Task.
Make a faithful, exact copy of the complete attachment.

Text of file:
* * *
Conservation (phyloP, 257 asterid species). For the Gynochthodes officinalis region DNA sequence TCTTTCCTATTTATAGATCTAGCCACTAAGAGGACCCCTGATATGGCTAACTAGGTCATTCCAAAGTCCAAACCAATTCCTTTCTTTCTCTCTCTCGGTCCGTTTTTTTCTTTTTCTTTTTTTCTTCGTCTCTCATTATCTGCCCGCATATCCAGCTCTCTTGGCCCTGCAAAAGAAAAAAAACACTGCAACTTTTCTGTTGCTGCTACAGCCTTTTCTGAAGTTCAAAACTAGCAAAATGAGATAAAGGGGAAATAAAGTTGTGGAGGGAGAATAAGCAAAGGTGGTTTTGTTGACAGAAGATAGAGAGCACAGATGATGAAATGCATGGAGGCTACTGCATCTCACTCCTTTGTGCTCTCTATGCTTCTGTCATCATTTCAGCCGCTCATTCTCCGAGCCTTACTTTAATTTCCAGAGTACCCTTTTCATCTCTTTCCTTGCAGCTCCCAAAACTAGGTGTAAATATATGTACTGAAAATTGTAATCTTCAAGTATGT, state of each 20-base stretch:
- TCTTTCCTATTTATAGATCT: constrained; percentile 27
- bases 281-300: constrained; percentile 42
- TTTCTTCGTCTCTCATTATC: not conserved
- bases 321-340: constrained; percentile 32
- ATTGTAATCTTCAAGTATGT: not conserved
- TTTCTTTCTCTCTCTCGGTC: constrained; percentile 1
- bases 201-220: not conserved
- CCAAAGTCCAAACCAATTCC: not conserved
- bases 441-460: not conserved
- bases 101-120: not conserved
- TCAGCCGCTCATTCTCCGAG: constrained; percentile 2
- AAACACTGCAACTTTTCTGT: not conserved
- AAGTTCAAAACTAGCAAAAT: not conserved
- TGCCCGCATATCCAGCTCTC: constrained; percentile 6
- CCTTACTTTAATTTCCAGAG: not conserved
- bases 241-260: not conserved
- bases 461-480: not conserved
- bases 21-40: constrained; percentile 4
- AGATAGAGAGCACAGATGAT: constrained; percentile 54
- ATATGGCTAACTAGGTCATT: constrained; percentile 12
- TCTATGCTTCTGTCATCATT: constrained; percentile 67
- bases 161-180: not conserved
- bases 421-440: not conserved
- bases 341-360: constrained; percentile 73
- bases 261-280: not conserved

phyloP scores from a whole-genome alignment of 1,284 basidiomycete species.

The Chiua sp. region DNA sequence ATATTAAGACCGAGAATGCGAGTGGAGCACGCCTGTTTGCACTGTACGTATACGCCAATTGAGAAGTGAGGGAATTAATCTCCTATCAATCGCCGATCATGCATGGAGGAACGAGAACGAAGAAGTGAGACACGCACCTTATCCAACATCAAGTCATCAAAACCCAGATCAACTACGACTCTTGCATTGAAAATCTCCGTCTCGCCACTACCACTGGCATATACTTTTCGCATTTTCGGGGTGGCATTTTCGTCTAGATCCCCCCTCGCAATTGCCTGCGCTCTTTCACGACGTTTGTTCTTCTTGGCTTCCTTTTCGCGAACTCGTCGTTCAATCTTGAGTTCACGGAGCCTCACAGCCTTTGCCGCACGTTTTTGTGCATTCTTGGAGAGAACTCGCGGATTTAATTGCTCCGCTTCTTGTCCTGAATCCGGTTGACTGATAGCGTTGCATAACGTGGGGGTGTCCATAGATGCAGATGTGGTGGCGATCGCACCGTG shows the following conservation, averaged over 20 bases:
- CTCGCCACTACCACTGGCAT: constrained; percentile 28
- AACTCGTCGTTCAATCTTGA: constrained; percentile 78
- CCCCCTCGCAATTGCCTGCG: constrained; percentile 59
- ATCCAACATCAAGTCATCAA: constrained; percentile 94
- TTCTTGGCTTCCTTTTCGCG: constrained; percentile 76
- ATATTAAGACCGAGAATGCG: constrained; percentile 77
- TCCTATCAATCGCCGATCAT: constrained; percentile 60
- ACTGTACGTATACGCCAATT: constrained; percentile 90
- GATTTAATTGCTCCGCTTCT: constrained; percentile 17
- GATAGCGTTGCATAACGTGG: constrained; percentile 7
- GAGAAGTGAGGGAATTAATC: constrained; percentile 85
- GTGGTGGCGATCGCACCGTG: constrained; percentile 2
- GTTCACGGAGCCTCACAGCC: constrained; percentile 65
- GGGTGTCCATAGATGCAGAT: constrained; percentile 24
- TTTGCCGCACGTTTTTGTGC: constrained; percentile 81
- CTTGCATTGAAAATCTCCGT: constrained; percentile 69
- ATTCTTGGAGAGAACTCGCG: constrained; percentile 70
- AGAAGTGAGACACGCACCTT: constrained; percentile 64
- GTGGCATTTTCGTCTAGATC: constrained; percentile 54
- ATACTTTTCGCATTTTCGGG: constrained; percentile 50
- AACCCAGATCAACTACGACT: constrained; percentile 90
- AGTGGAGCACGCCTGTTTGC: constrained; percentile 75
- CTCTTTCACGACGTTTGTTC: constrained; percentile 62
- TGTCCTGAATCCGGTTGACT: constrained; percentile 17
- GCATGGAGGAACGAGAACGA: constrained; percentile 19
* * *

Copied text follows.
Conservation (phyloP, 257 asterid species). For the Gynochthodes officinalis region DNA sequence TCTTTCCTATTTATAGATCTAGCCACTAAGAGGACCCCTGATATGGCTAACTAGGTCATTCCAAAGTCCAAACCAATTCCTTTCTTTCTCTCTCTCGGTCCGTTTTTTTCTTTTTCTTTTTTTCTTCGTCTCTCATTATCTGCCCGCATATCCAGCTCTCTTGGCCCTGCAAAAGAAAAAAAACACTGCAACTTTTCTGTTGCTGCTACAGCCTTTTCTGAAGTTCAAAACTAGCAAAATGAGATAAAGGGGAAATAAAGTTGTGGAGGGAGAATAAGCAAAGGTGGTTTTGTTGACAGAAGATAGAGAGCACAGATGATGAAATGCATGGAGGCTACTGCATCTCACTCCTTTGTGCTCTCTATGCTTCTGTCATCATTTCAGCCGCTCATTCTCCGAGCCTTACTTTAATTTCCAGAGTACCCTTTTCATCTCTTTCCTTGCAGCTCCCAAAACTAGGTGTAAATATATGTACTGAAAATTGTAATCTTCAAGTATGT, state of each 20-base stretch:
- TCTTTCCTATTTATAGATCT: constrained; percentile 27
- bases 281-300: constrained; percentile 42
- TTTCTTCGTCTCTCATTATC: not conserved
- bases 321-340: constrained; percentile 32
- ATTGTAATCTTCAAGTATGT: not conserved
- TTTCTTTCTCTCTCTCGGTC: constrained; percentile 1
- bases 201-220: not conserved
- CCAAAGTCCAAACCAATTCC: not conserved
- bases 441-460: not conserved
- bases 101-120: not conserved
- TCAGCCGCTCATTCTCCGAG: constrained; percentile 2
- AAACACTGCAACTTTTCTGT: not conserved
- AAGTTCAAAACTAGCAAAAT: not conserved
- TGCCCGCATATCCAGCTCTC: constrained; percentile 6
- CCTTACTTTAATTTCCAGAG: not conserved
- bases 241-260: not conserved
- bases 461-480: not conserved
- bases 21-40: constrained; percentile 4
- AGATAGAGAGCACAGATGAT: constrained; percentile 54
- ATATGGCTAACTAGGTCATT: constrained; percentile 12
- TCTATGCTTCTGTCATCATT: constrained; percentile 67
- bases 161-180: not conserved
- bases 421-440: not conserved
- bases 341-360: constrained; percentile 73
- bases 261-280: not conserved

phyloP scores from a whole-genome alignment of 1,284 basidiomycete species.

The Chiua sp. region DNA sequence ATATTAAGACCGAGAATGCGAGTGGAGCACGCCTGTTTGCACTGTACGTATACGCCAATTGAGAAGTGAGGGAATTAATCTCCTATCAATCGCCGATCATGCATGGAGGAACGAGAACGAAGAAGTGAGACACGCACCTTATCCAACATCAAGTCATCAAAACCCAGATCAACTACGACTCTTGCATTGAAAATCTCCGTCTCGCCACTACCACTGGCATATACTTTTCGCATTTTCGGGGTGGCATTTTCGTCTAGATCCCCCCTCGCAATTGCCTGCGCTCTTTCACGACGTTTGTTCTTCTTGGCTTCCTTTTCGCGAACTCGTCGTTCAATCTTGAGTTCACGGAGCCTCACAGCCTTTGCCGCACGTTTTTGTGCATTCTTGGAGAGAACTCGCGGATTTAATTGCTCCGCTTCTTGTCCTGAATCCGGTTGACTGATAGCGTTGCATAACGTGGGGGTGTCCATAGATGCAGATGTGGTGGCGATCGCACCGTG shows the following conservation, averaged over 20 bases:
- CTCGCCACTACCACTGGCAT: constrained; percentile 28
- AACTCGTCGTTCAATCTTGA: constrained; percentile 78
- CCCCCTCGCAATTGCCTGCG: constrained; percentile 59
- ATCCAACATCAAGTCATCAA: constrained; percentile 94
- TTCTTGGCTTCCTTTTCGCG: constrained; percentile 76
- ATATTAAGACCGAGAATGCG: constrained; percentile 77
- TCCTATCAATCGCCGATCAT: constrained; percentile 60
- ACTGTACGTATACGCCAATT: constrained; percentile 90
- GATTTAATTGCTCCGCTTCT: constrained; percentile 17
- GATAGCGTTGCATAACGTGG: constrained; percentile 7
- GAGAAGTGAGGGAATTAATC: constrained; percentile 85
- GTGGTGGCGATCGCACCGTG: constrained; percentile 2
- GTTCACGGAGCCTCACAGCC: constrained; percentile 65
- GGGTGTCCATAGATGCAGAT: constrained; percentile 24
- TTTGCCGCACGTTTTTGTGC: constrained; percentile 81
- CTTGCATTGAAAATCTCCGT: constrained; percentile 69
- ATTCTTGGAGAGAACTCGCG: constrained; percentile 70
- AGAAGTGAGACACGCACCTT: constrained; percentile 64
- GTGGCATTTTCGTCTAGATC: constrained; percentile 54
- ATACTTTTCGCATTTTCGGG: constrained; percentile 50
- AACCCAGATCAACTACGACT: constrained; percentile 90
- AGTGGAGCACGCCTGTTTGC: constrained; percentile 75
- CTCTTTCACGACGTTTGTTC: constrained; percentile 62
- TGTCCTGAATCCGGTTGACT: constrained; percentile 17
- GCATGGAGGAACGAGAACGA: constrained; percentile 19